Renewables Law Blog
On July 12, 2021, Ohio Governor Mike DeWine signed into law Senate Bill 52 providing counties with the authority to block the construction of certain large solar and wind facilities in unincorporated townships. The law goes into effect on October 11, 2021. In short, Senate Bill 52 allows county commissioners to establish restricted areas in unincorporated townships prohibiting the construction of solar developments with generating capacity over 50 MWs and wind farms with over 5 MWs of generating capacity. If a township is incorporated, it retains jurisdiction to regulate whether the development occurs rather than defer to the county commissioners. Senate Bill 52 also contains requirements pertaining to public meetings in the counties that the facility will be located and decommissioning requirements. Practically speaking, Senate Bill 52 means that even if a solar or wind company obtains the necessary land rights to construct a solar or wind facility, counties can block its construction.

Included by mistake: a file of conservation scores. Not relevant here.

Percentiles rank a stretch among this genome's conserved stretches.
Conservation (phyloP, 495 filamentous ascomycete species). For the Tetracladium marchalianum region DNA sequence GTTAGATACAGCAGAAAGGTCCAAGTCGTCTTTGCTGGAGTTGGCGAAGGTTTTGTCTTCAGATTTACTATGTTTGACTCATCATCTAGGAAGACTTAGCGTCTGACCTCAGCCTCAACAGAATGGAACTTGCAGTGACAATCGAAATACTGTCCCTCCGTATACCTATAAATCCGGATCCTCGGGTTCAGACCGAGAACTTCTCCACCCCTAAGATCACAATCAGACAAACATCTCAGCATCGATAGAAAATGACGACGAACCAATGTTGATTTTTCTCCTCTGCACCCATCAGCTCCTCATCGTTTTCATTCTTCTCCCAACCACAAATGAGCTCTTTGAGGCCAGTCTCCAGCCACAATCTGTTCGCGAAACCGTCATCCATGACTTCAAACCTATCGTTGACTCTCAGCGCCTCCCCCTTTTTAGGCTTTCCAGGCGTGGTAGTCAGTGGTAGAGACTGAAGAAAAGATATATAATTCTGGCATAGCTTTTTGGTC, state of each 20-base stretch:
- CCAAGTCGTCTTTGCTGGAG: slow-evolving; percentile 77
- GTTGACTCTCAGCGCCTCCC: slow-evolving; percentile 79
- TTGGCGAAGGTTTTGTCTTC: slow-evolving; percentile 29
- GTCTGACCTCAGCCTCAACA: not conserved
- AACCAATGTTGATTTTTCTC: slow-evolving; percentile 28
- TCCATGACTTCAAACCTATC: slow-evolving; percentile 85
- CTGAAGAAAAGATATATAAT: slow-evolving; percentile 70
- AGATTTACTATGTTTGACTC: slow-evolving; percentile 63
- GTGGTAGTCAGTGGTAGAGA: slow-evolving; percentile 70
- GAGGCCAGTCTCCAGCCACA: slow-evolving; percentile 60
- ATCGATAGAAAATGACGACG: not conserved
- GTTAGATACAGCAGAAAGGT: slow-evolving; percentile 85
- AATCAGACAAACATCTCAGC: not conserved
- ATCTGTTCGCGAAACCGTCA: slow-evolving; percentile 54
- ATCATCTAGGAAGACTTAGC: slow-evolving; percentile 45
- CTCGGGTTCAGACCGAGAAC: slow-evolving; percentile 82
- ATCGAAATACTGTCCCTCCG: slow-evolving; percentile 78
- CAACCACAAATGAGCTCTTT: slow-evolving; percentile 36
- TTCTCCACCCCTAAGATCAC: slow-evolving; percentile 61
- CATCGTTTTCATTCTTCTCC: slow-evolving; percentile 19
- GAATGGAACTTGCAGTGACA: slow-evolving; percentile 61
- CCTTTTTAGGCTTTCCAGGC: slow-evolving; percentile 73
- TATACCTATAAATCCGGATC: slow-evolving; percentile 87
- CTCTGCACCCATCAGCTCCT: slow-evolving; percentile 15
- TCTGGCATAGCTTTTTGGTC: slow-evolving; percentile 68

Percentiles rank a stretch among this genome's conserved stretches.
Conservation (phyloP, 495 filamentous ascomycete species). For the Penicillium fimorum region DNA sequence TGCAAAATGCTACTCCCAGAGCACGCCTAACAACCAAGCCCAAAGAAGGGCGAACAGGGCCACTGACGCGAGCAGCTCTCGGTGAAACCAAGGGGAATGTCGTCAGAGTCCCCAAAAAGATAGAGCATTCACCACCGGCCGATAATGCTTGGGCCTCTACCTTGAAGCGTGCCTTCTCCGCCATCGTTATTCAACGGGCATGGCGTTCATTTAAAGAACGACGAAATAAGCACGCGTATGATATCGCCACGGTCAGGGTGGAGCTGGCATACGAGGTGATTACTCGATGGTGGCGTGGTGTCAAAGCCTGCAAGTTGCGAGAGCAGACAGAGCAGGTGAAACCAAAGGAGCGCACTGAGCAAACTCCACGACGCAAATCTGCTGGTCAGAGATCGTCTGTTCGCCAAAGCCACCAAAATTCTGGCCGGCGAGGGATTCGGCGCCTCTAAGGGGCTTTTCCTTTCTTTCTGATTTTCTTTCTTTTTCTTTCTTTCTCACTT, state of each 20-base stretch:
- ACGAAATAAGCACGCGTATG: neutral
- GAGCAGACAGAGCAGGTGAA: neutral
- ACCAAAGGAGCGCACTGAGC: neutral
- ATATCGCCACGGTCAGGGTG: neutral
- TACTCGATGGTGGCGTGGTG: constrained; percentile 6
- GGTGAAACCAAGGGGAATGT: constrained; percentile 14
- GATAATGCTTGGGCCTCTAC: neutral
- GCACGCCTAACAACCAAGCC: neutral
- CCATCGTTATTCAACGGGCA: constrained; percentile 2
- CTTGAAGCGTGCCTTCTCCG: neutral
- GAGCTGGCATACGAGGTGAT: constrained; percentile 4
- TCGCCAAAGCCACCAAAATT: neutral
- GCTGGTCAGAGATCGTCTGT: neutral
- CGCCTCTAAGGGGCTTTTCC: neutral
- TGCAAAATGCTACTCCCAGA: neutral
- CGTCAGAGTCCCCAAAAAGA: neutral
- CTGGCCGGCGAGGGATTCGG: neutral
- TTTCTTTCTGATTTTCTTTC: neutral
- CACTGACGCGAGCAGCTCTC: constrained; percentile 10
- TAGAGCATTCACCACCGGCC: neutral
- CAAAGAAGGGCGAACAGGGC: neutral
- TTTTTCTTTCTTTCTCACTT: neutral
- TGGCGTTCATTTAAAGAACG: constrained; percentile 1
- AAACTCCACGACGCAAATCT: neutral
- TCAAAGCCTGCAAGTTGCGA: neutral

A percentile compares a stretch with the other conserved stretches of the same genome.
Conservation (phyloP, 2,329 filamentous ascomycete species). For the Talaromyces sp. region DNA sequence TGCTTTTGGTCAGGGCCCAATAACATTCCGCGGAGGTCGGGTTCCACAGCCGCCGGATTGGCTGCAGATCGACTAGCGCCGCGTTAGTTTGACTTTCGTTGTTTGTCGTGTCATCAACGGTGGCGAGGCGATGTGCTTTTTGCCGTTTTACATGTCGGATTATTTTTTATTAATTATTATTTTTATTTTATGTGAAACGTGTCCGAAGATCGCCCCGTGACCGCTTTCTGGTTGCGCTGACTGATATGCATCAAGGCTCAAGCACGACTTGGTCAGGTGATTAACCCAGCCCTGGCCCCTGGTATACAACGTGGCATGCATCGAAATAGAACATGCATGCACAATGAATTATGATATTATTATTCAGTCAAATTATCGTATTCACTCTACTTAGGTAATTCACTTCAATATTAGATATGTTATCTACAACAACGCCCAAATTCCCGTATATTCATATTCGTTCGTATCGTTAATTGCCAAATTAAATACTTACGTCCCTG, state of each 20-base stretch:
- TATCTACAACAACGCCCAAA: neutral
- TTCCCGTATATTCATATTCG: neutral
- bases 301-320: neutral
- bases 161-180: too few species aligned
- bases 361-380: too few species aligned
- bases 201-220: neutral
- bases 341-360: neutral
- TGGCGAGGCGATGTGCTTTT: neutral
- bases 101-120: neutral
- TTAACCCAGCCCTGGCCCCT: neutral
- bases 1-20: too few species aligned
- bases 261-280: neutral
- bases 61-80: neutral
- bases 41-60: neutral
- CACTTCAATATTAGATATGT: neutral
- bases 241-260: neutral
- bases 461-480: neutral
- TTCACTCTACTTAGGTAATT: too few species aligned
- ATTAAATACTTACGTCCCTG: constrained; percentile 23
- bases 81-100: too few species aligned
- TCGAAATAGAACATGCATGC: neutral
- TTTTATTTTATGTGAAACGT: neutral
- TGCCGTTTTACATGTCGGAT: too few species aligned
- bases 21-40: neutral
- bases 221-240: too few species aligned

Senate Bill 52 follows a string of legislative actions in Ohio that appear to have stifled development and investment in solar and wind in the state. For example, in 2014, Ohio passed legislation requiring wind farms to be setback a minimum of 1,125 feet from the nearest adjacent property line. In contrast, oil and gas production wells are only required to be located at least 100 feet from the nearest homes. Since Ohio enacted the wind farm setback requirement, only one wind farm has been approved in the state.
While the full impact of Senate Bill 52 is unknown at this time, solar and wind developers can expect some counties to begin using their authority to restrict the location of solar and wind developments after the law goes into effect in October.